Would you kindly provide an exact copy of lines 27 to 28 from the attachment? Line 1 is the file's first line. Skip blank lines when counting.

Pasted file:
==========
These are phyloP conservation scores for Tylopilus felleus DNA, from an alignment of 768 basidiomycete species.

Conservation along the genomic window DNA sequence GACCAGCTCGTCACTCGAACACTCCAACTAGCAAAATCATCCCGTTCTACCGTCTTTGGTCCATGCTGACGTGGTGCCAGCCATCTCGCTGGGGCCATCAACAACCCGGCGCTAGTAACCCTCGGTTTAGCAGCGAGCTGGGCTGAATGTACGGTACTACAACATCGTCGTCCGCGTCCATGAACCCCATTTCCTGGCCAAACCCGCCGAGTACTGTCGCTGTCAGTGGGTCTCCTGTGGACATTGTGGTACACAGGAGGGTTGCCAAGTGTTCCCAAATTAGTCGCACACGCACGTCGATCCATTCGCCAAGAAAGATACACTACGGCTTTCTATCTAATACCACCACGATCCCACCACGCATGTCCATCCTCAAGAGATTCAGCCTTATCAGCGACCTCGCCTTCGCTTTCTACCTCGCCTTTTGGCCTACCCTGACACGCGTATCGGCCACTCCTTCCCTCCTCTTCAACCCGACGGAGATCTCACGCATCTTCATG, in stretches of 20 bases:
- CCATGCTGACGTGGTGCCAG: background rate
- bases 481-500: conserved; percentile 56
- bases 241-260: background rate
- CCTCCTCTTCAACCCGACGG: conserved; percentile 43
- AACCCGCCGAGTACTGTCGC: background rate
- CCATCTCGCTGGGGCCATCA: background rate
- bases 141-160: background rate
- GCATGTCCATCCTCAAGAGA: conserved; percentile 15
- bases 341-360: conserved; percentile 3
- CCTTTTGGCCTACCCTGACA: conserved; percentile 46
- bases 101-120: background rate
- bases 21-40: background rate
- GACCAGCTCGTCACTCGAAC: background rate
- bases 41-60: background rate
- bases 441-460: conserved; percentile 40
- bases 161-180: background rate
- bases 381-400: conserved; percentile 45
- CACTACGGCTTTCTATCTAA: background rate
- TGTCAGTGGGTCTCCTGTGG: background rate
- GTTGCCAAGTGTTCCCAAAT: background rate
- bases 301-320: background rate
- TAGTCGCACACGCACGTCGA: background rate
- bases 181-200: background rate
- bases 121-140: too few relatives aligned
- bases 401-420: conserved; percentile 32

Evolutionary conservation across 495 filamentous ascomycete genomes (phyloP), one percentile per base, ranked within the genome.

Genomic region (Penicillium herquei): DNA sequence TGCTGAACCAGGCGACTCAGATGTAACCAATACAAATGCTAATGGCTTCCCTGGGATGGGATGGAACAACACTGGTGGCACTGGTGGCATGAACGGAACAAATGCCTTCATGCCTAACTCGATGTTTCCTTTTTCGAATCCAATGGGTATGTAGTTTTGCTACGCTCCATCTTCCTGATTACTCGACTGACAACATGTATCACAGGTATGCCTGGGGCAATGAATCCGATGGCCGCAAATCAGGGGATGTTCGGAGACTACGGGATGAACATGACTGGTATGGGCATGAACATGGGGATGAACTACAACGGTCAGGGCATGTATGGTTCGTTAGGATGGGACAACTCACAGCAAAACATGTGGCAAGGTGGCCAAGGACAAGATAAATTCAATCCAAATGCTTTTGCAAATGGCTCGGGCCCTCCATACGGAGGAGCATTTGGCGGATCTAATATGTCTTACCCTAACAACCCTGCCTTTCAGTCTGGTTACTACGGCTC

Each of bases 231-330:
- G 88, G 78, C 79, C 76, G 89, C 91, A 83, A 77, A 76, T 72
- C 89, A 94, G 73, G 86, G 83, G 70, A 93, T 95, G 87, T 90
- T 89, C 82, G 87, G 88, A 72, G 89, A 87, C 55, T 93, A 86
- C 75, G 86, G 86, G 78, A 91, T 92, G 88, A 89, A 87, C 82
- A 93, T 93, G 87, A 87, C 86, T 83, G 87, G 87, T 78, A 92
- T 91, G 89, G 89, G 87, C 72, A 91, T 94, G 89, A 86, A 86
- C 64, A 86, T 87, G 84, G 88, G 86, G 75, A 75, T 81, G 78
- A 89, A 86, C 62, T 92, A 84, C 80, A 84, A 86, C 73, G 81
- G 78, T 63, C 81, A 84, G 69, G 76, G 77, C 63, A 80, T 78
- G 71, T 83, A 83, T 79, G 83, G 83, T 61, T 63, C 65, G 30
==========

- bases 401-420: conserved; percentile 32

Evolutionary conservation across 495 filamentous ascomycete genomes (phyloP), one percentile per base, ranked within the genome.